US warns Russia in line of fire of 'Iranian missile threat'

Thursday April 19, 2007

US officials on Wednesday warned Moscow that it was in the line of fire of "the missile threat from Iran" and urged it to cooperate with plans to base a US missile defence system on Russia's doorstep.

"We believe Russia has an interest in cooperating with us and NATO because the missile threat from Iran comes to Russia first," US Under-Secretary of Defence for Policy, Eric Edelman, told reporters in Warsaw.

He was speaking on the eve of a meeting in Brussels on the missile shield between the Russians, United States and NATO members.

Russia was riled when Washington announced in January that it wants to install 10 Interceptor missiles in Poland and a powerful radar in the Czech Republic, as it extends the cloak of missile defence already in place in the United States to its European allies.

Washington maintains that the system is aimed at protecting the United States and parts of Europe from long-range missile attacks from the Middle East, and Iran in particular.

But Russia is nervous about the idea that its old Cold War foe would set this up on its doorstep, and has accused Washington of targeting it with the facility.

"Russia comes within range first, the flight paths of these missiles traverse Russia first, before they fly over central Europe," Edelman said after he and Lieutenant-General Henry A. Obering, head of the Pentagon's Missile Defence Agency, met with Polish officials on the defence system.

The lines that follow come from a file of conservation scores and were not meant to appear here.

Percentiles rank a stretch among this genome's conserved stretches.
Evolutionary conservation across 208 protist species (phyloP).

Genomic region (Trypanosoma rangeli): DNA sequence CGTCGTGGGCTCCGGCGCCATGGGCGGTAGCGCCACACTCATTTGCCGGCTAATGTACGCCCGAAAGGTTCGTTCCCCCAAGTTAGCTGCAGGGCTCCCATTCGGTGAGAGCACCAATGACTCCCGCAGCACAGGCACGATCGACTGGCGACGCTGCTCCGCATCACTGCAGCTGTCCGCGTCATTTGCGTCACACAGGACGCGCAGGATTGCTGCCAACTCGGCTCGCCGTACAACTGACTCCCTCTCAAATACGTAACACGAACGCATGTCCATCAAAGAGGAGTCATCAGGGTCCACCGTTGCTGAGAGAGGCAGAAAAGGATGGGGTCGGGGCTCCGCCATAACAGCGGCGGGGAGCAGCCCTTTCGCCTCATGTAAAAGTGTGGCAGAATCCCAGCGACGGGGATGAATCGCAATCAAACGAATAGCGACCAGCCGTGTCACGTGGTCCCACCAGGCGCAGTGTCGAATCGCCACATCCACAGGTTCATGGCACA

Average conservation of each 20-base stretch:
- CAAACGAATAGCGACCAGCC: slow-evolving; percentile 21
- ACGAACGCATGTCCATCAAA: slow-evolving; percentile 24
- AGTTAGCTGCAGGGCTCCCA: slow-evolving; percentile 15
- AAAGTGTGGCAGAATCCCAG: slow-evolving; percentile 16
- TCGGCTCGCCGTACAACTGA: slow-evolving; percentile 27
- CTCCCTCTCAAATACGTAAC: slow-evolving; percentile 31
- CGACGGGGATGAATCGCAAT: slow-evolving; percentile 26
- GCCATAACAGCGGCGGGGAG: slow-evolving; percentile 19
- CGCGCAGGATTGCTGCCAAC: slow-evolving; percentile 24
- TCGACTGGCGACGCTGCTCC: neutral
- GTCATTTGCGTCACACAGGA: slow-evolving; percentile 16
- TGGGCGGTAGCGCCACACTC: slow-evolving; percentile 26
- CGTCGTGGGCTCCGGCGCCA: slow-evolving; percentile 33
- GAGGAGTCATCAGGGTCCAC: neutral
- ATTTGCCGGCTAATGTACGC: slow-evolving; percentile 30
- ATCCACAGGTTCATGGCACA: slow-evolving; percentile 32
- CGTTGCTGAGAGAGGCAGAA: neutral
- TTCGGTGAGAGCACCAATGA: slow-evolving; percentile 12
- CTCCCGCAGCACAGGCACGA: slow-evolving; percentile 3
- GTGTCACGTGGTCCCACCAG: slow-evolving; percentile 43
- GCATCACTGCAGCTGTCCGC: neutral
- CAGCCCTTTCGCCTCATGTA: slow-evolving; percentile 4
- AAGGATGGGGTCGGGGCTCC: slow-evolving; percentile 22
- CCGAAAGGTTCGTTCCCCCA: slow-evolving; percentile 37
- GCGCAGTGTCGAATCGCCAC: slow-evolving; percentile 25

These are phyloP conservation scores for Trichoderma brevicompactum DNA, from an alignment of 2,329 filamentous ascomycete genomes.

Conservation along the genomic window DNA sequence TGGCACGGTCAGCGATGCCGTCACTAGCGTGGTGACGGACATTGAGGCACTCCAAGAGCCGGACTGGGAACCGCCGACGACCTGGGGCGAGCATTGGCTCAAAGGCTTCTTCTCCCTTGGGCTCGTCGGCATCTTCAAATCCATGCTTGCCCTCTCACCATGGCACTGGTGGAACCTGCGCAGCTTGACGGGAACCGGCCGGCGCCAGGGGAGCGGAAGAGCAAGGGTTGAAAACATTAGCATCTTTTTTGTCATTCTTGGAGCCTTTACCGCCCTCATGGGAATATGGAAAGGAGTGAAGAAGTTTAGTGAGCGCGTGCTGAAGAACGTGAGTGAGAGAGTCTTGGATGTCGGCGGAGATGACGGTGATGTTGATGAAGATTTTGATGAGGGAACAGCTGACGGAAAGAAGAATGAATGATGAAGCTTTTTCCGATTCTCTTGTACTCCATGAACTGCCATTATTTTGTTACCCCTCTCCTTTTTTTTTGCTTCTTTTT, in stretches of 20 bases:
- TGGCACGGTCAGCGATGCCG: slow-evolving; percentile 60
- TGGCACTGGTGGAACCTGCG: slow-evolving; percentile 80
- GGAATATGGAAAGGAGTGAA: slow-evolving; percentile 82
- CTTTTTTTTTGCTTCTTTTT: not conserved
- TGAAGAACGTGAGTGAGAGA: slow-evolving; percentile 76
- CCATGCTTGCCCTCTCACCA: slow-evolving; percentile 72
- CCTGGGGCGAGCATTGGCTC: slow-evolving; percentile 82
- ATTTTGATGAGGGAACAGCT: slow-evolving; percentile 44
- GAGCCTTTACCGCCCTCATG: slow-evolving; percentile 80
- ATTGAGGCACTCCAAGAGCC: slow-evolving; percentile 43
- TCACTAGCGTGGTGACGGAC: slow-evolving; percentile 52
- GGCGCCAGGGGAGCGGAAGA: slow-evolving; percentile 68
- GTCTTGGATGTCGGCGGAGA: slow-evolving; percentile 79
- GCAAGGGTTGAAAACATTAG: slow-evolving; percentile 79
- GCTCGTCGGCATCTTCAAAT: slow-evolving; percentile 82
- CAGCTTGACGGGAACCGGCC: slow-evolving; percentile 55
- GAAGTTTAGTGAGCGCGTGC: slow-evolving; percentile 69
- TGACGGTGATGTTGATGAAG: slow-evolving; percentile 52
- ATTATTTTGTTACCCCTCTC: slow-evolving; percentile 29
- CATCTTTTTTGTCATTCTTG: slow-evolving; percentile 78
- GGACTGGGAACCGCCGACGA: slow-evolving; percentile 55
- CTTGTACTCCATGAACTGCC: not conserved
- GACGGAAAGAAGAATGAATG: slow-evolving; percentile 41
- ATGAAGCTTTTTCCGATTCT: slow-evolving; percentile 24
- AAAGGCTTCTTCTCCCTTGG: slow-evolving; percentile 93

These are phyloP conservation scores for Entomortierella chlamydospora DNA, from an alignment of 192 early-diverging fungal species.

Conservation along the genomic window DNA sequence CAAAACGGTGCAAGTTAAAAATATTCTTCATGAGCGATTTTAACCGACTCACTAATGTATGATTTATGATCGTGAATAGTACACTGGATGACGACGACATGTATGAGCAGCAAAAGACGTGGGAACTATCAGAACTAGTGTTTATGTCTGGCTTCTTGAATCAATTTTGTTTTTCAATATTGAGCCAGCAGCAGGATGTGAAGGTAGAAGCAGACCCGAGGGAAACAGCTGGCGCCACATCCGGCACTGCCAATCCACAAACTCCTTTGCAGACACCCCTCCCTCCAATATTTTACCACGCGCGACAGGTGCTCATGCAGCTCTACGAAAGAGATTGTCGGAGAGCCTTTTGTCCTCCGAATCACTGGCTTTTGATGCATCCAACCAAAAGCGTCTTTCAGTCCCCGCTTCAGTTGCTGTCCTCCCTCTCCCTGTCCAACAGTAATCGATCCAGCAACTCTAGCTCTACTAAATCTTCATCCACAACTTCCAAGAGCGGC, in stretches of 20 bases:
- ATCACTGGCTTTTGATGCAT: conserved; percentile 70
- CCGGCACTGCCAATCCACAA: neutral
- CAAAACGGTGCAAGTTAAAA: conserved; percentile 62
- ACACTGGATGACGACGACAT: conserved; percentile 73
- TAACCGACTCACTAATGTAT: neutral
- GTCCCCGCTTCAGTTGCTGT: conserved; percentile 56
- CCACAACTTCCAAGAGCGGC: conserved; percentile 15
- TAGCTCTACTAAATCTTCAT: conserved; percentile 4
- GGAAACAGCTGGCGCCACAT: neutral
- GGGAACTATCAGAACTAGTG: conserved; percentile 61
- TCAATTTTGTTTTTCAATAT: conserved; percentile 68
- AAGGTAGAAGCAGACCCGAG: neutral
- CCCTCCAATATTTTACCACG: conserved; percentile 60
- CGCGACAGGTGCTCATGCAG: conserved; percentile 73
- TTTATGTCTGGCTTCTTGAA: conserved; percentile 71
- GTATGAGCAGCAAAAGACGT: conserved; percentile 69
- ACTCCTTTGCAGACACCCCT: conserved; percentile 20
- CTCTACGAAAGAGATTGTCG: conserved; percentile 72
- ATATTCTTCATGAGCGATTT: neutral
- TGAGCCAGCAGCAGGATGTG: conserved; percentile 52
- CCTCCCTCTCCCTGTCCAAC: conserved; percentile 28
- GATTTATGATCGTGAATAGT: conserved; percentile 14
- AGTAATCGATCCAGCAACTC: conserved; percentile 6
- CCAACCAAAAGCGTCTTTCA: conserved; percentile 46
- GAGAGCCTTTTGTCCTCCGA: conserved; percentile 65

Edelman dismissed Moscow's claims that the missiles were a threat to Russia.

"How 10 Interceptors which don't have explosive warheads -- they're purely kinetic vehicles that destroy the incoming missile by virtue of the high speed of the intercept -- could possibly threaten Russia's nuclear deterrent, which is made up of hundreds of missiles and thousands of warheads, is a little hard to see," he said.

Obering said Washington has been wholly transparent in its dealings with its allies and Russia on the missile shield, even inviting them to visit sites already installed in Alaska and California.

"We have invited many of our allies to visit missile defence sites in the United States. We have also invited the Russians to visit those sites. We have nothing to hide," he said.

But he stressed that Poland would be responsible for choosing who would be invited to visit any site set up on its soil.

"This is not US territory. Poland would be responsible for inviting in anyone to visit a facility set up in Poland," he said.

Edelman and Obering traveled Wednesday evening to Brussels for the meeting with NATO members and Russia on the missile shield.

Developing the defense shield must begin in the short-term, said Obering, to avoid "finding ourselves in a situation where we begin to see a threat and can't do anything about it because we have no system to turn on."

If formal negotiations with Poland and the Czech Republic are begun this year, installation of the system could begin "in the latter part of 2008", and the facility could be operational by 2013, the US general said.



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